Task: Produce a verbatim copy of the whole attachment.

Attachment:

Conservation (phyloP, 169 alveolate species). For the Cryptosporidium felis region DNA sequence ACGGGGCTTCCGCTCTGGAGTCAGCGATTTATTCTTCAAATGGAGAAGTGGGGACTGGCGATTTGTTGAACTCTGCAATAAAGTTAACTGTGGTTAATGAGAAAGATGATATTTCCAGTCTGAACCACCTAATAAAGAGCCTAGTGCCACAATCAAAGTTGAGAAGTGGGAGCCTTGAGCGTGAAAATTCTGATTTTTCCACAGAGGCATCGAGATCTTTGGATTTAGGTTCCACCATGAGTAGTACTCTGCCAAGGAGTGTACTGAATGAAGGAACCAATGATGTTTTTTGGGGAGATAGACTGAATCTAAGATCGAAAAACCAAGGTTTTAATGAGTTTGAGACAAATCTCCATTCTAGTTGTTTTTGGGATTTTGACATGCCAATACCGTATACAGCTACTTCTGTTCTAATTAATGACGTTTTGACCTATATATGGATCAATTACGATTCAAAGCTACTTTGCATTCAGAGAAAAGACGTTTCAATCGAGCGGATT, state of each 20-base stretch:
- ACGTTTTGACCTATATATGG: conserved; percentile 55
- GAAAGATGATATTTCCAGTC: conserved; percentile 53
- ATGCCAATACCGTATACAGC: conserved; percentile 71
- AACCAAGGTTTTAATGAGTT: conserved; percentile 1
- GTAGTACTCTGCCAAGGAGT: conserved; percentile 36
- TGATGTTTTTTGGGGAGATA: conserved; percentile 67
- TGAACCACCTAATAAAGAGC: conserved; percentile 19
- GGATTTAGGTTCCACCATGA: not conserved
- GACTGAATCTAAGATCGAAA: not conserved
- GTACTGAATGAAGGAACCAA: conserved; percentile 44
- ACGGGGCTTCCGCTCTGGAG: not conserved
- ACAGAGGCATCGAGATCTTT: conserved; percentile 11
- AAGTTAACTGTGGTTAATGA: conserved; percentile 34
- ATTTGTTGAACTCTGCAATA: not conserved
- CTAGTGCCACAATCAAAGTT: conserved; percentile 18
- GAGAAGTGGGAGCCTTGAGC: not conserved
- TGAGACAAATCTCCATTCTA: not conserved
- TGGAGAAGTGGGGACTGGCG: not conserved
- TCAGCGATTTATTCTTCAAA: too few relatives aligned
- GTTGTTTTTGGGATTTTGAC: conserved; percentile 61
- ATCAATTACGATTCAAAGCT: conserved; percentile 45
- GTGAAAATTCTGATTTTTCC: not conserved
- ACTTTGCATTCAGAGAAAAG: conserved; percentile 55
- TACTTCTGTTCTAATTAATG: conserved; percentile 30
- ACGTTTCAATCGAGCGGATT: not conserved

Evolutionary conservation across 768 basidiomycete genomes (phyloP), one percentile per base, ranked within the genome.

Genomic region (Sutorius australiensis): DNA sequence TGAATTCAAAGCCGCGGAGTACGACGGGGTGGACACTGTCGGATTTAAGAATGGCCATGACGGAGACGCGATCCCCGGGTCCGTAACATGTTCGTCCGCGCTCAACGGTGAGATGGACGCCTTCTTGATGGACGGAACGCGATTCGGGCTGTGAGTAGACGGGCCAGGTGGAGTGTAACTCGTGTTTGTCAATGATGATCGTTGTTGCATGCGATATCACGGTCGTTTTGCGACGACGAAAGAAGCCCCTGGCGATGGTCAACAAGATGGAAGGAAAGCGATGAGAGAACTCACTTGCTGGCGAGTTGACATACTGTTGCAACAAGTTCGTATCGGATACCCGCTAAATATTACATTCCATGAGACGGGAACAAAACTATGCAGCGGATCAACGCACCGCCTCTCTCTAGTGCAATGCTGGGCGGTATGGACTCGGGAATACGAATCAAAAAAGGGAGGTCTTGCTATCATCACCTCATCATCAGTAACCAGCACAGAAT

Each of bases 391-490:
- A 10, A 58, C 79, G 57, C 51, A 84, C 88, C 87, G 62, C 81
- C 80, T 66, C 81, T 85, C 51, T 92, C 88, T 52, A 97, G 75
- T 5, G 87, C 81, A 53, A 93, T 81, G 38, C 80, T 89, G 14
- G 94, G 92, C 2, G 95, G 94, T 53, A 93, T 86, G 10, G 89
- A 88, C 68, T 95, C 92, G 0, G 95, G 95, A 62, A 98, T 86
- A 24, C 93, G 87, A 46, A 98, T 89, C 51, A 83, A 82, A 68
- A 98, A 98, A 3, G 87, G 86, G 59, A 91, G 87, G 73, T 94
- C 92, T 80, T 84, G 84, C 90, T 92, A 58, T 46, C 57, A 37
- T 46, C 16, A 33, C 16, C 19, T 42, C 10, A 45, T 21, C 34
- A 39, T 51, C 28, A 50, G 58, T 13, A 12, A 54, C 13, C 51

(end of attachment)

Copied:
Conservation (phyloP, 169 alveolate species). For the Cryptosporidium felis region DNA sequence ACGGGGCTTCCGCTCTGGAGTCAGCGATTTATTCTTCAAATGGAGAAGTGGGGACTGGCGATTTGTTGAACTCTGCAATAAAGTTAACTGTGGTTAATGAGAAAGATGATATTTCCAGTCTGAACCACCTAATAAAGAGCCTAGTGCCACAATCAAAGTTGAGAAGTGGGAGCCTTGAGCGTGAAAATTCTGATTTTTCCACAGAGGCATCGAGATCTTTGGATTTAGGTTCCACCATGAGTAGTACTCTGCCAAGGAGTGTACTGAATGAAGGAACCAATGATGTTTTTTGGGGAGATAGACTGAATCTAAGATCGAAAAACCAAGGTTTTAATGAGTTTGAGACAAATCTCCATTCTAGTTGTTTTTGGGATTTTGACATGCCAATACCGTATACAGCTACTTCTGTTCTAATTAATGACGTTTTGACCTATATATGGATCAATTACGATTCAAAGCTACTTTGCATTCAGAGAAAAGACGTTTCAATCGAGCGGATT, state of each 20-base stretch:
- ACGTTTTGACCTATATATGG: conserved; percentile 55
- GAAAGATGATATTTCCAGTC: conserved; percentile 53
- ATGCCAATACCGTATACAGC: conserved; percentile 71
- AACCAAGGTTTTAATGAGTT: conserved; percentile 1
- GTAGTACTCTGCCAAGGAGT: conserved; percentile 36
- TGATGTTTTTTGGGGAGATA: conserved; percentile 67
- TGAACCACCTAATAAAGAGC: conserved; percentile 19
- GGATTTAGGTTCCACCATGA: not conserved
- GACTGAATCTAAGATCGAAA: not conserved
- GTACTGAATGAAGGAACCAA: conserved; percentile 44
- ACGGGGCTTCCGCTCTGGAG: not conserved
- ACAGAGGCATCGAGATCTTT: conserved; percentile 11
- AAGTTAACTGTGGTTAATGA: conserved; percentile 34
- ATTTGTTGAACTCTGCAATA: not conserved
- CTAGTGCCACAATCAAAGTT: conserved; percentile 18
- GAGAAGTGGGAGCCTTGAGC: not conserved
- TGAGACAAATCTCCATTCTA: not conserved
- TGGAGAAGTGGGGACTGGCG: not conserved
- TCAGCGATTTATTCTTCAAA: too few relatives aligned
- GTTGTTTTTGGGATTTTGAC: conserved; percentile 61
- ATCAATTACGATTCAAAGCT: conserved; percentile 45
- GTGAAAATTCTGATTTTTCC: not conserved
- ACTTTGCATTCAGAGAAAAG: conserved; percentile 55
- TACTTCTGTTCTAATTAATG: conserved; percentile 30
- ACGTTTCAATCGAGCGGATT: not conserved

Evolutionary conservation across 768 basidiomycete genomes (phyloP), one percentile per base, ranked within the genome.

Genomic region (Sutorius australiensis): DNA sequence TGAATTCAAAGCCGCGGAGTACGACGGGGTGGACACTGTCGGATTTAAGAATGGCCATGACGGAGACGCGATCCCCGGGTCCGTAACATGTTCGTCCGCGCTCAACGGTGAGATGGACGCCTTCTTGATGGACGGAACGCGATTCGGGCTGTGAGTAGACGGGCCAGGTGGAGTGTAACTCGTGTTTGTCAATGATGATCGTTGTTGCATGCGATATCACGGTCGTTTTGCGACGACGAAAGAAGCCCCTGGCGATGGTCAACAAGATGGAAGGAAAGCGATGAGAGAACTCACTTGCTGGCGAGTTGACATACTGTTGCAACAAGTTCGTATCGGATACCCGCTAAATATTACATTCCATGAGACGGGAACAAAACTATGCAGCGGATCAACGCACCGCCTCTCTCTAGTGCAATGCTGGGCGGTATGGACTCGGGAATACGAATCAAAAAAGGGAGGTCTTGCTATCATCACCTCATCATCAGTAACCAGCACAGAAT

Each of bases 391-490:
- A 10, A 58, C 79, G 57, C 51, A 84, C 88, C 87, G 62, C 81
- C 80, T 66, C 81, T 85, C 51, T 92, C 88, T 52, A 97, G 75
- T 5, G 87, C 81, A 53, A 93, T 81, G 38, C 80, T 89, G 14
- G 94, G 92, C 2, G 95, G 94, T 53, A 93, T 86, G 10, G 89
- A 88, C 68, T 95, C 92, G 0, G 95, G 95, A 62, A 98, T 86
- A 24, C 93, G 87, A 46, A 98, T 89, C 51, A 83, A 82, A 68
- A 98, A 98, A 3, G 87, G 86, G 59, A 91, G 87, G 73, T 94
- C 92, T 80, T 84, G 84, C 90, T 92, A 58, T 46, C 57, A 37
- T 46, C 16, A 33, C 16, C 19, T 42, C 10, A 45, T 21, C 34
- A 39, T 51, C 28, A 50, G 58, T 13, A 12, A 54, C 13, C 51